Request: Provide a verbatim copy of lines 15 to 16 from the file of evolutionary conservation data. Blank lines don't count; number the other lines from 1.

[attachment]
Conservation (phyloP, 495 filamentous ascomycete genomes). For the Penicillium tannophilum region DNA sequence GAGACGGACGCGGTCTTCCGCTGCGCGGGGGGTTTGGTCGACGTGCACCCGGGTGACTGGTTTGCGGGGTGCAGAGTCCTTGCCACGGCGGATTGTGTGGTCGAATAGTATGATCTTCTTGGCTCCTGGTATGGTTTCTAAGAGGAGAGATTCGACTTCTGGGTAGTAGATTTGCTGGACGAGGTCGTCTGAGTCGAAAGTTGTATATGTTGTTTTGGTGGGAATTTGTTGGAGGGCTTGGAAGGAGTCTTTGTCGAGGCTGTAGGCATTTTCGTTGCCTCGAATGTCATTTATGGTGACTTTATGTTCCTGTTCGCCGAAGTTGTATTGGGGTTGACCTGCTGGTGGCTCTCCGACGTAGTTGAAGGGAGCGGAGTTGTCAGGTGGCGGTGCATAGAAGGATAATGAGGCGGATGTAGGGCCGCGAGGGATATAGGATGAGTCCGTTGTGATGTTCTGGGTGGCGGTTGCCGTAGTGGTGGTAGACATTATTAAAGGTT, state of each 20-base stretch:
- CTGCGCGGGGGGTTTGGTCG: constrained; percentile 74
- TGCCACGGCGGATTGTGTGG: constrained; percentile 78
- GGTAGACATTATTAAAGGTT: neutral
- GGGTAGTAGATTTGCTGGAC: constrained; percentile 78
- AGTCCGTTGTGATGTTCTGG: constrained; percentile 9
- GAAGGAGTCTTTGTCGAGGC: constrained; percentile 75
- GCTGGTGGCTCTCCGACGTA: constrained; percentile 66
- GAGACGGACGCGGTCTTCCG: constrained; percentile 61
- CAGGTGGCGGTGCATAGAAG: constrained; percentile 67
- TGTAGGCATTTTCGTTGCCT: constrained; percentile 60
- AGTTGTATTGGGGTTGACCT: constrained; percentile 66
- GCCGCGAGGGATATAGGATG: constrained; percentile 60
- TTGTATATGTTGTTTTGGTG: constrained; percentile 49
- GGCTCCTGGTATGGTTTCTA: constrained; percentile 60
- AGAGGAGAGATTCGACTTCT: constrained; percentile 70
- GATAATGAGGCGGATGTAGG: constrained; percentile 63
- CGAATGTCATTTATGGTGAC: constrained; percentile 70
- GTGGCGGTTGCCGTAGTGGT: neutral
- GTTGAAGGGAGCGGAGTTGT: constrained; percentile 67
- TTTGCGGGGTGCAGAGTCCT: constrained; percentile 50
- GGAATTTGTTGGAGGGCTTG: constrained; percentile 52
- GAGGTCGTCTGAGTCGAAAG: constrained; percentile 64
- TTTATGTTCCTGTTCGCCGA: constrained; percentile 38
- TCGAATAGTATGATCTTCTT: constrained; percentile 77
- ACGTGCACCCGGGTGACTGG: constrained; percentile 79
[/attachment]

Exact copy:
- GGCTCCTGGTATGGTTTCTA: constrained; percentile 60
- AGAGGAGAGATTCGACTTCT: constrained; percentile 70